(Note: The author of this fundamental analysis is a financial writer and portfolio manager. He and his clients own shares of GOOGL.)

Apple Inc.'s (AAPL) stock has traded at a discount to its ultra-mega-cap peers for years based on the perception that Apple can't deliver the same growth rates as Google parent Alphabet Inc. (GOOGL) and Microsoft Corp. (MSFT). If Apple traded at the same forward valuation as the S&P 500, it would sell at nearly 19 times forward earnings. And it would trade at almost $210 a share, 31 percent higher that its current valuation of roughly $825 billion, adding $256 billion to its market cap.

Apple is trading at just 14.5 times fiscal 2018 estimated earnings of $11.02 a share – an increase of almost 23 percent from fiscal 2017 estimates of $9. According to Ycharts, 2018 estimates have been steadily rising since the start of 2017, having increased by nearly 9 percent since the beginning of the year from roughly $10. Revenue is expected to grow by 15 percent to $263.45 billion in 2018, and implies a price-to-sales ratio of roughly 3.

Adjusting for growth, Apple trades at only 0.63 times forward earnings. If Apple was trading at 19 times, or next year's earnings, it's still a discount to growth, but in-line with the S&P 500. Shares would be at $210, taking the stock's valuation past $1 trillion.

AAPL Chart

AAPL data by YCharts

Microsoft Earnings Expected To Decline

For fiscal 2018, Microsoft is expected to grow revenue by only 8 percent, to $104.75 billion, while earnings are expected to decline by 3 percent to $3.21 a share based on data from YCharts. The software company trades at 24 times 2018 earnings estimates, almost double Apple's earnings multiple. Meanwhile, its price-to-sales ratio is nearly 5.7, again higher than Apple's.

Alphabet More Expensive Adjusted For Growth

Alphabet is closing in on $700 billion in market valuation. It offers revenue growth of 17 percent for 2018, and EPS growth of 31 percent yet trades at 2018 forward PE of 25, and PS of nearly 6.5. That equates to a one-year forward price adjusted growth rate of 0.80. Apple again trades at a cheaper valuation than Alphabet when adjusted for growth and based on revenue.

Can't Argue Its Because of Margins

Apple also has better operating margins than Alphabet and Microsoft over the trailing 12 months. (See also: Apple Leak Reveals Major New iPhone Feature.)

AAPL Operating Margin (TTM) Chart

AAPL Operating Margin (TTM) data by YCharts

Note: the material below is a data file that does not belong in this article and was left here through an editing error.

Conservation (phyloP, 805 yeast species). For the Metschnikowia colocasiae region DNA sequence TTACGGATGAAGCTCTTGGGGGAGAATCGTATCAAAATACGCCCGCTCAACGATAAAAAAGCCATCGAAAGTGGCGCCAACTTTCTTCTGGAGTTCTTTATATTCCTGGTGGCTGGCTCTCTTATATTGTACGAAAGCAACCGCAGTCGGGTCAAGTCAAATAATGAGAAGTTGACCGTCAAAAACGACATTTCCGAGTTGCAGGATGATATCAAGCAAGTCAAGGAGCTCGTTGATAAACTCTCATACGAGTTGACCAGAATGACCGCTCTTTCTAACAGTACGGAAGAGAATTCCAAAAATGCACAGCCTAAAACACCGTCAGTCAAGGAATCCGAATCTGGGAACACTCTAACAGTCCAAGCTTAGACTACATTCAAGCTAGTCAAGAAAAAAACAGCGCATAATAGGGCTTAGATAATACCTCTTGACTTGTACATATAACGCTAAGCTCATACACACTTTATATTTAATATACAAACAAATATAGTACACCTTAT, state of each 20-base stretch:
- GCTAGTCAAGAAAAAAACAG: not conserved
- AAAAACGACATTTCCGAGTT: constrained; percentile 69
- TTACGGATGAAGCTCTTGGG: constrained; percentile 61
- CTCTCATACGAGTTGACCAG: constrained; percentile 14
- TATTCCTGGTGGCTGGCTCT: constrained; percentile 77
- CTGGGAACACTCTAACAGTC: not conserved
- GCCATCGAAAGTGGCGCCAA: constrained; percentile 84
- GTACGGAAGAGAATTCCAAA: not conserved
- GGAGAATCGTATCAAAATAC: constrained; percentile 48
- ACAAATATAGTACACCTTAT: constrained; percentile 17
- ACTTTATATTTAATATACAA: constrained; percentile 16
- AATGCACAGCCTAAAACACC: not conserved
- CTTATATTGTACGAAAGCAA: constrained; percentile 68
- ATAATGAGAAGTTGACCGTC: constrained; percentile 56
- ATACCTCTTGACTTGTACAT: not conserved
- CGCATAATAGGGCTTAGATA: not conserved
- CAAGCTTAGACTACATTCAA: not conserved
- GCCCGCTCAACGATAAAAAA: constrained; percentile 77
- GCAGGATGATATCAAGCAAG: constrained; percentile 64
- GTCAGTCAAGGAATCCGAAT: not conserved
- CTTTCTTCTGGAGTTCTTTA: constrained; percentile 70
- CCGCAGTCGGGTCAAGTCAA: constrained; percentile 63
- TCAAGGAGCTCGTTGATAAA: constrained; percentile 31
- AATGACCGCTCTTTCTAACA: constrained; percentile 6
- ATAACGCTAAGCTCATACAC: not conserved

This suggests that Apple receives an unfair discount to its two closest ultra-mega-cap peers. If Apple received a proper valuation, then its stock would likely trade at levels closer to $1 trillion than $825 billion.

Apple shares are stuck in a battle of perception versus reality. The perception is that Apple can't continue to grow its revenue and earnings at a sustainably high rate, so the market discounts its valuation. However, in reality, Apple is able to grow in-line or better than its peers Alphabet and Microsoft, which are also more expensive than Apple on an absolute and adjusted-for-growth basis.

Apple has been able to deliver consistently, and continues to push the envelope regarding technology and its ecosystem. It does just as well as Microsoft and Alphabet and deserves a higher valuation and multiple.

Michael Kramer is the Founder of Mott Capital Management LLC, a registered investment adviser, and the manager of the company's actively managed, long-only Thematic Growth Portfolio. Kramer typically buys and holds stocks for a duration of three to five years. Click here for Kramer's bio and his portfolio's holdings. Information presented is for educational purposes only and does not intend to make an offer or solicitation for the sale or purchase of any specific securities, investments, or investment strategies. Investments involve risk and unless otherwise stated, are not guaranteed. Be sure to first consult with a qualified financial adviser and/or tax professional before implementing any strategy discussed herein. Upon request, the advisor will provide a list of all recommendations made during the past twelve months. Past performance is not indicative of future performance.

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